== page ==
Sep 12, 2017 06:35 PM

Rival Instant Noodle Makers Eat Master Kong’s Lunch

Tingyi (Cayman Islands) Holding Corp.’s Master Kong food empire has lost ground to competitors in the market for instant noodles — once a staple for students and migrant workers — as China’s economy transitions from manufacturing to services. A Tingyi worker mans the production line for Master Kong brand instant noodles in Tianjin in December 2009. Photo: Visual China
Tingyi (Cayman Islands) Holding Corp.’s Master Kong food empire has lost ground to competitors in the market for instant noodles — once a staple for students and migrant workers — as China’s economy transitions from manufacturing to services. A Tingyi worker mans the production line for Master Kong brand instant noodles in Tianjin in December 2009. Photo: Visual China

Master Kong still has something to learn about the instant noodle business.

For well over a decade, the legendary brand’s owner, Tingyi (Cayman Islands) Holding Corp., had a stranglehold on the instant noodle market in China, thanks to its extensive sales and marketing network.

At that time, Tingyi could get each new product it launched onto store shelves across China, from first-tier cities to the remotest villages, in a couple of weeks, said a former executive of Uni-President, one of Tingyi’s competitors. And the Tingyi product would always get premium shelf space.

Tingyi’s Master Kong food empire rose to power during the country’s urbanization drive in the 2000s, when the aroma of its best-selling product — instant noodles with roast beef — was instantly recognizable on trains and at construction sites across China.

Tingyi’s revenue grew tenfold from 2000 to 2014, according to company financial statements.

Lately, however, business has gotten soggy as the food, once a staple for students and migrant workers, has fallen out of favor as the economy transitions from export manufacturing to domestic services.

The packaged food giant’s profits have fallen each of the last five years, and rating agencies have downgraded the outlook for the Hong Kong-listed company.

Tingyi’s decline over the last five years is the story of a company that has had trouble keeping up with the times. The sweeping, far-flung distribution network that put Master Kong noodles on store shelves in some of the most remote places in China has been less of an asset in recent years as consumer tastes have shifted and distribution channels have evolved with the internet.

The current trend is that consumers are the ones determining which products companies should make, which has hurt traditional packaged-food-makers, said Zhu Danpeng, a senior researcher at the China Brand Research Institute.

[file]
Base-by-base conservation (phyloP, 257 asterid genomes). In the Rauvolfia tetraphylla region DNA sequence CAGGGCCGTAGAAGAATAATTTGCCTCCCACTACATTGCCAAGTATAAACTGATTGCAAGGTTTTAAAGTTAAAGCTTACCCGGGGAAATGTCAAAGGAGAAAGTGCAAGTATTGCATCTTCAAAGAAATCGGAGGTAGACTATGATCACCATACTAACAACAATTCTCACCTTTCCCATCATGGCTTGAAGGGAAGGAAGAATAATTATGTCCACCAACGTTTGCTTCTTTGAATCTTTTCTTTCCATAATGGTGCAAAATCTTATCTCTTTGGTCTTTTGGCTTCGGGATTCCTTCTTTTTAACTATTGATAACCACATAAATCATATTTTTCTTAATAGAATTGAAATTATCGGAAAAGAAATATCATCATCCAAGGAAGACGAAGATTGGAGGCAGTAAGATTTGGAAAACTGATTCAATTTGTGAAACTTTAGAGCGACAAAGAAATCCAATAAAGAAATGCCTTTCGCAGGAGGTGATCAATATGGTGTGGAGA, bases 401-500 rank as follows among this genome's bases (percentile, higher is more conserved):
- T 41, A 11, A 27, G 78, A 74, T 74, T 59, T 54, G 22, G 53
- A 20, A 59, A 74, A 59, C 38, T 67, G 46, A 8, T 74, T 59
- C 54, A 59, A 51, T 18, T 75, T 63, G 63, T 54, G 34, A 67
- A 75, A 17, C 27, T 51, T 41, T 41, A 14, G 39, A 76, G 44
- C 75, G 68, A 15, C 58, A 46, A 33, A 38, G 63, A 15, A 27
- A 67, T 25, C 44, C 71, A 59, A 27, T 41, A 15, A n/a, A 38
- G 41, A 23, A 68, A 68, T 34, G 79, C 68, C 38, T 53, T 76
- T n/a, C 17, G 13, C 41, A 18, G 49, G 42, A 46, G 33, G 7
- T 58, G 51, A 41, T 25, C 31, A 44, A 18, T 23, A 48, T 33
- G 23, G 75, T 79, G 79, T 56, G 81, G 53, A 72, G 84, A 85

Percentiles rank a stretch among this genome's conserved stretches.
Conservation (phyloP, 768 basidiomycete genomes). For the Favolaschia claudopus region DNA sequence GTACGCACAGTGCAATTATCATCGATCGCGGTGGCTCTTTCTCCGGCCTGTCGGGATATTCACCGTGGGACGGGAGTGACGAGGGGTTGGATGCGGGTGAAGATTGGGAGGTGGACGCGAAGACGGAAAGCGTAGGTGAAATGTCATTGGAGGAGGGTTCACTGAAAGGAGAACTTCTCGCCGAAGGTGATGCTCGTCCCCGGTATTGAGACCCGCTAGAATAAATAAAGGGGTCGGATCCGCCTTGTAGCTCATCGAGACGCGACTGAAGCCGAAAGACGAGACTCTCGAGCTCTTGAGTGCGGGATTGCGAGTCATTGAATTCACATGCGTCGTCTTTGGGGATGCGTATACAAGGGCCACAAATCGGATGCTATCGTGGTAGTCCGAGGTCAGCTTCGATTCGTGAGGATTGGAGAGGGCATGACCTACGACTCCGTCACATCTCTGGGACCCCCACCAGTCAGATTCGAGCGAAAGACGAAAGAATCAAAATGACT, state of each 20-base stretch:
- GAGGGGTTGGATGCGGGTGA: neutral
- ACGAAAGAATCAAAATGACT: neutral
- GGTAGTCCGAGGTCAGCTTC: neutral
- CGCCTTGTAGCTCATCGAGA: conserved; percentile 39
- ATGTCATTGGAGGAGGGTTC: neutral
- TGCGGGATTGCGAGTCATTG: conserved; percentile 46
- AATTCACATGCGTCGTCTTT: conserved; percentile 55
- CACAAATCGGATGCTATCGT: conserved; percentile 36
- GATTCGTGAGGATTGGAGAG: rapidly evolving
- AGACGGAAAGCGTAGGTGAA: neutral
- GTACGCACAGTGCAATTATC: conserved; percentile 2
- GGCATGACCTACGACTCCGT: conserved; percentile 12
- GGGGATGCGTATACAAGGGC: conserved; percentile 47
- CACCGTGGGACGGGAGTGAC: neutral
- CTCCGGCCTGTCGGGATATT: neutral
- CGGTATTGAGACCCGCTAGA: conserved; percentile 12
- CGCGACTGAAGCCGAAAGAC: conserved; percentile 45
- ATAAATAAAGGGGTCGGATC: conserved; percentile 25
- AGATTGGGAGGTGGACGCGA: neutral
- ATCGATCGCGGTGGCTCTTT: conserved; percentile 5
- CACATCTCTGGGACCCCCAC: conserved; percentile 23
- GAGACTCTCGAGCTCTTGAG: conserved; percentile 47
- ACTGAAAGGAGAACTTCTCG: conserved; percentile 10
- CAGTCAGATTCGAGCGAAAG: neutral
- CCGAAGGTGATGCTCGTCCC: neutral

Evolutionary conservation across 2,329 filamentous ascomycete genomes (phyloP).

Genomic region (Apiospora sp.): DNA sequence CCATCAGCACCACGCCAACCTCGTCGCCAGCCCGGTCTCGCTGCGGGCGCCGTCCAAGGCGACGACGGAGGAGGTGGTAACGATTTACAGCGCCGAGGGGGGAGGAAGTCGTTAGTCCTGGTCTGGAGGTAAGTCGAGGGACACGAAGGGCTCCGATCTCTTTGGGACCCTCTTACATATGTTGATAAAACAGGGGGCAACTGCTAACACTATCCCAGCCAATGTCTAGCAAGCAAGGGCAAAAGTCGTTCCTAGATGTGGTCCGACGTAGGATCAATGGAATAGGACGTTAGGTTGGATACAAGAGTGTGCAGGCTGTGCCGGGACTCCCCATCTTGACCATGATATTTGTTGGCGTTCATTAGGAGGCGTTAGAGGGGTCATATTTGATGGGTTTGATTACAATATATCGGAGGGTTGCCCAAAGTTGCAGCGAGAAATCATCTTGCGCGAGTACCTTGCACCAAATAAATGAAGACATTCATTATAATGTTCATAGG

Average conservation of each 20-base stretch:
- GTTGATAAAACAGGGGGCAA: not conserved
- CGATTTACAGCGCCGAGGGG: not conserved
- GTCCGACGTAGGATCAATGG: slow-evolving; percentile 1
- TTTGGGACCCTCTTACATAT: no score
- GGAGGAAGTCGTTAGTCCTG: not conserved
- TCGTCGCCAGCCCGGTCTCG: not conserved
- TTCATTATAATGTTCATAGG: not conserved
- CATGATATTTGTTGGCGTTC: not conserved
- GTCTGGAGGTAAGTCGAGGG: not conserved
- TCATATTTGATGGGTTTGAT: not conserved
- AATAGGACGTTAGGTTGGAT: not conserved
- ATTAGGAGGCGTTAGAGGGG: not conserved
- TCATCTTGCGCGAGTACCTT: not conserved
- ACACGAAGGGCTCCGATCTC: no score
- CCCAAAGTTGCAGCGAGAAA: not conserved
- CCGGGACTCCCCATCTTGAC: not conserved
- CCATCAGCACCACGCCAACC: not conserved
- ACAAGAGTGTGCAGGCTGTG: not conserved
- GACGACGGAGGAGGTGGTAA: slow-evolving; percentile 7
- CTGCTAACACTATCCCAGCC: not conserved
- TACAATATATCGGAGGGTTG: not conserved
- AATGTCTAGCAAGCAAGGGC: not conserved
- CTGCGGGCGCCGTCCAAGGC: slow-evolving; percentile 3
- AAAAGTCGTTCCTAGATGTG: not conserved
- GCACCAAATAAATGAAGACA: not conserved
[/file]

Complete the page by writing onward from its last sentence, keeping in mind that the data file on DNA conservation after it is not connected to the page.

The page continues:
“The old days have passed when consumers bought whatever companies sold, and consumer loyalty has fallen to a record low because they have so many choices,” the former Uni-President executive said.

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Ignoring the internet

Tingyi was born in Taiwan and entered the Chinese mainland market in the early 1990s. Thanks to its extensive distribution network, the company grew quickly by knocking off leaders in other segments of the food and beverage market. Its brand of mineral water has oversold that of Wahaha, the brand of the largest beverage-maker in China. And its juice drinks have beat Uni-President’s star product, Uni More Orange Juice.

Tingyi’s advantage was its army of sales and marketing people across the country. Its competitors could only reach cities, giving Tingyi the room to run away with the rural market. By 2013, its revenue was triple that of its closest competitor, Uni-President Enterprises Corp.

The rise of e-commerce, however, reduced the need for so many boots on the ground.

Tingyi reacted slowly to the change because it thought online sales wouldn’t amount to much, the former Uni-President executive said.

In contrast, Uni-President embraced the internet earlier. “Uni-President started thinking about transforming its traditional retail channels in 2012, but it wasn’t until now that Tingyi stopped expecting its wide-ranging network to drive sales,” the former Uni-President executive said.